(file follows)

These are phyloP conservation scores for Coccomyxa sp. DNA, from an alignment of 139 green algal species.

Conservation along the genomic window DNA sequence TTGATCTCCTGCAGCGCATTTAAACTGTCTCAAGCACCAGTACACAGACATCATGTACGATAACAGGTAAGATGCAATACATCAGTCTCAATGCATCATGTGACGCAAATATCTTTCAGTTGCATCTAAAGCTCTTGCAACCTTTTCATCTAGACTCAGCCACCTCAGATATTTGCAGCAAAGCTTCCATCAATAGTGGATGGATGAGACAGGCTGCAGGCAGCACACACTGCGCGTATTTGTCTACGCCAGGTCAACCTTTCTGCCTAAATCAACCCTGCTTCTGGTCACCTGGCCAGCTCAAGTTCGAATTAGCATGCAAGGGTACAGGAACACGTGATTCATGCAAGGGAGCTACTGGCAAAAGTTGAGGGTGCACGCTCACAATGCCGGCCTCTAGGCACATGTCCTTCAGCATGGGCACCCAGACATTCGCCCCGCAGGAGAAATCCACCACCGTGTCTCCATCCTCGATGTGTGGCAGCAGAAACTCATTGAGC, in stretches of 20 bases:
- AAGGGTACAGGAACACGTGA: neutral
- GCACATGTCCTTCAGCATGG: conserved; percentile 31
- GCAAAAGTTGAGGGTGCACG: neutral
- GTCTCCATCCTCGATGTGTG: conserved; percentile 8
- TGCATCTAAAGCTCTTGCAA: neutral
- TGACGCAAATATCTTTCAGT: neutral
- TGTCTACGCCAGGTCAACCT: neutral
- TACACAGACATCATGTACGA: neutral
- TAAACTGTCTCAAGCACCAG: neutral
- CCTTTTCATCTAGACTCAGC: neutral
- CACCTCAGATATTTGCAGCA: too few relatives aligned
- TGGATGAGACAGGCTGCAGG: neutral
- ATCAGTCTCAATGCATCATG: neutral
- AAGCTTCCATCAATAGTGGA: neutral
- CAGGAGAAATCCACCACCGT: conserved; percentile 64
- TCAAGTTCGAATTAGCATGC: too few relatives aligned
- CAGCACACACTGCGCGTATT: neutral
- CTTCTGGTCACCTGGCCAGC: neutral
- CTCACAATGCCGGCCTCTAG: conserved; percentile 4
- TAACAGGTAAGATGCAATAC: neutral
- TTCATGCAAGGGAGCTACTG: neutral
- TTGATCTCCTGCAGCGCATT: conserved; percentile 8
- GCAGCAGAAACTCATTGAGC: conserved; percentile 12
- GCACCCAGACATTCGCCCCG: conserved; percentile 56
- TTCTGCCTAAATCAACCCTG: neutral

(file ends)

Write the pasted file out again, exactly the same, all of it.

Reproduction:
These are phyloP conservation scores for Coccomyxa sp. DNA, from an alignment of 139 green algal species.

Conservation along the genomic window DNA sequence TTGATCTCCTGCAGCGCATTTAAACTGTCTCAAGCACCAGTACACAGACATCATGTACGATAACAGGTAAGATGCAATACATCAGTCTCAATGCATCATGTGACGCAAATATCTTTCAGTTGCATCTAAAGCTCTTGCAACCTTTTCATCTAGACTCAGCCACCTCAGATATTTGCAGCAAAGCTTCCATCAATAGTGGATGGATGAGACAGGCTGCAGGCAGCACACACTGCGCGTATTTGTCTACGCCAGGTCAACCTTTCTGCCTAAATCAACCCTGCTTCTGGTCACCTGGCCAGCTCAAGTTCGAATTAGCATGCAAGGGTACAGGAACACGTGATTCATGCAAGGGAGCTACTGGCAAAAGTTGAGGGTGCACGCTCACAATGCCGGCCTCTAGGCACATGTCCTTCAGCATGGGCACCCAGACATTCGCCCCGCAGGAGAAATCCACCACCGTGTCTCCATCCTCGATGTGTGGCAGCAGAAACTCATTGAGC, in stretches of 20 bases:
- AAGGGTACAGGAACACGTGA: neutral
- GCACATGTCCTTCAGCATGG: conserved; percentile 31
- GCAAAAGTTGAGGGTGCACG: neutral
- GTCTCCATCCTCGATGTGTG: conserved; percentile 8
- TGCATCTAAAGCTCTTGCAA: neutral
- TGACGCAAATATCTTTCAGT: neutral
- TGTCTACGCCAGGTCAACCT: neutral
- TACACAGACATCATGTACGA: neutral
- TAAACTGTCTCAAGCACCAG: neutral
- CCTTTTCATCTAGACTCAGC: neutral
- CACCTCAGATATTTGCAGCA: too few relatives aligned
- TGGATGAGACAGGCTGCAGG: neutral
- ATCAGTCTCAATGCATCATG: neutral
- AAGCTTCCATCAATAGTGGA: neutral
- CAGGAGAAATCCACCACCGT: conserved; percentile 64
- TCAAGTTCGAATTAGCATGC: too few relatives aligned
- CAGCACACACTGCGCGTATT: neutral
- CTTCTGGTCACCTGGCCAGC: neutral
- CTCACAATGCCGGCCTCTAG: conserved; percentile 4
- TAACAGGTAAGATGCAATAC: neutral
- TTCATGCAAGGGAGCTACTG: neutral
- TTGATCTCCTGCAGCGCATT: conserved; percentile 8
- GCAGCAGAAACTCATTGAGC: conserved; percentile 12
- GCACCCAGACATTCGCCCCG: conserved; percentile 56
- TTCTGCCTAAATCAACCCTG: neutral